Environment SA News

Friends of Parks volunteers celebrate 40 years of protecting our natural environment

Friends of Parks (FoP) is celebrated its 40th birthday on Sunday with an event at Belair National Park for representatives from the 145 member groups.

Friends of Parks volunteers celebrate 40 years of protecting our natural environment

The volunteer organisation has gone from strength to strength working to improve environmental outcomes across South Australia since it was established in 1982.

The member groups work alongside the National Park and Wildlife Service on projects including weed removal, heritage protection, threatened species recovery and habitat monitoring.

The numbers of Friends groups have grown steadily over the past 40 years, bringing together like-minded organisations to care for the natural environment including the Walking Trail Network, 4WD Association and the Threatened Plant Action Group.

The original two member groups, Friends of Ferguson Conservation Park and the Fort Glanville Historical Association, will have foundation members attend today’s celebration.

Some groups are increasingly becoming involved in citizen science projects supporting national or international species recovery projects, and several groups have also been involved in bushfire recovery work in the Mount Lofty Ranges and Kangaroo Island in response to impacts by the 2019-20 bushfires.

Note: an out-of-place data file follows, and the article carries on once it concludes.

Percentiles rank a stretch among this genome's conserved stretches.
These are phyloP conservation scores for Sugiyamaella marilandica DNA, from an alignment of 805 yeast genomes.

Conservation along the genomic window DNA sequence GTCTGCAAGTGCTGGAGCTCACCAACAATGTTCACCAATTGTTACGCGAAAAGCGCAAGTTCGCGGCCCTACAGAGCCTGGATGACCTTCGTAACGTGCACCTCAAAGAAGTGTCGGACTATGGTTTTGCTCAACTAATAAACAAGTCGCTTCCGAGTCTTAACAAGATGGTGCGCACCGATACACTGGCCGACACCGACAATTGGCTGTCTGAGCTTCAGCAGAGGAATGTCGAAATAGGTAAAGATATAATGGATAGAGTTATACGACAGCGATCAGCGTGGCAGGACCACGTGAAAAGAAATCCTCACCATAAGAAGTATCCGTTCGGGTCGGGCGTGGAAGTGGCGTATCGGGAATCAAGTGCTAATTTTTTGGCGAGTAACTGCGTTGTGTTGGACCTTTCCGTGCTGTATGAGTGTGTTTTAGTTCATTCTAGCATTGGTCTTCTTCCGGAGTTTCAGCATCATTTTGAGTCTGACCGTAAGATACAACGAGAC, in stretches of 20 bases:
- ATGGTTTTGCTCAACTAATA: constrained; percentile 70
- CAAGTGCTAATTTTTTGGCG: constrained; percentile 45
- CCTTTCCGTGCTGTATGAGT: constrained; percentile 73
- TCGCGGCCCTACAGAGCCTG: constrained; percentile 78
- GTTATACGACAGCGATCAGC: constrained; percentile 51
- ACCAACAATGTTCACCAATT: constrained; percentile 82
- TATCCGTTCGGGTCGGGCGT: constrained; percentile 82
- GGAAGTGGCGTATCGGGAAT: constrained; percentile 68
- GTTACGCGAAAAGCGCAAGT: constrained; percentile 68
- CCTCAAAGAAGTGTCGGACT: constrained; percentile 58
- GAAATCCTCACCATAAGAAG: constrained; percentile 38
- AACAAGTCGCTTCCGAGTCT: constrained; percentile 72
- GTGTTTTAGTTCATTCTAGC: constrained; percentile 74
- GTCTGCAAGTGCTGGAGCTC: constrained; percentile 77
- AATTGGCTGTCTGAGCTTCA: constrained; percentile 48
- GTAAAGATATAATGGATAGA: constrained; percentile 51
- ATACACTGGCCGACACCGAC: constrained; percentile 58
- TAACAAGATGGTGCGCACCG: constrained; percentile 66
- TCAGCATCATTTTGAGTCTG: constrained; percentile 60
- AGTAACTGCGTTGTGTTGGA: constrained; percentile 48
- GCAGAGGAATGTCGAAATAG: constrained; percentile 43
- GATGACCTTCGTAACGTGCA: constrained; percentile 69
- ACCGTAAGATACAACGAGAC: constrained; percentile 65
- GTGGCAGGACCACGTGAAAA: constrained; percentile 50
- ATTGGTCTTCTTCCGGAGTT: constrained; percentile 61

Earlier this year, the state government launched the $3 million Friends of Parks small grants program to support the important work of these groups.

Applications close at 2pm on Monday 17 October. Here for further details.

Quotes attributable to President of the Friends of Parks Inc. Board, Duncan MacKenzie

The success of the 40 years of the Friends of Parks can be attributed to the enduring partnership between the organisation and the Department for Environment and Water, and the groups having a common bond of working together to protect South Australia’s natural habitat and heritage sites.

Over the years the member groups have expanded beyond working only in national parks reserves to include other significant habitat areas.

We believe the key to ensuring the organisation remains contemporary and adapts is to be welcoming and relevant to a younger generation of volunteers.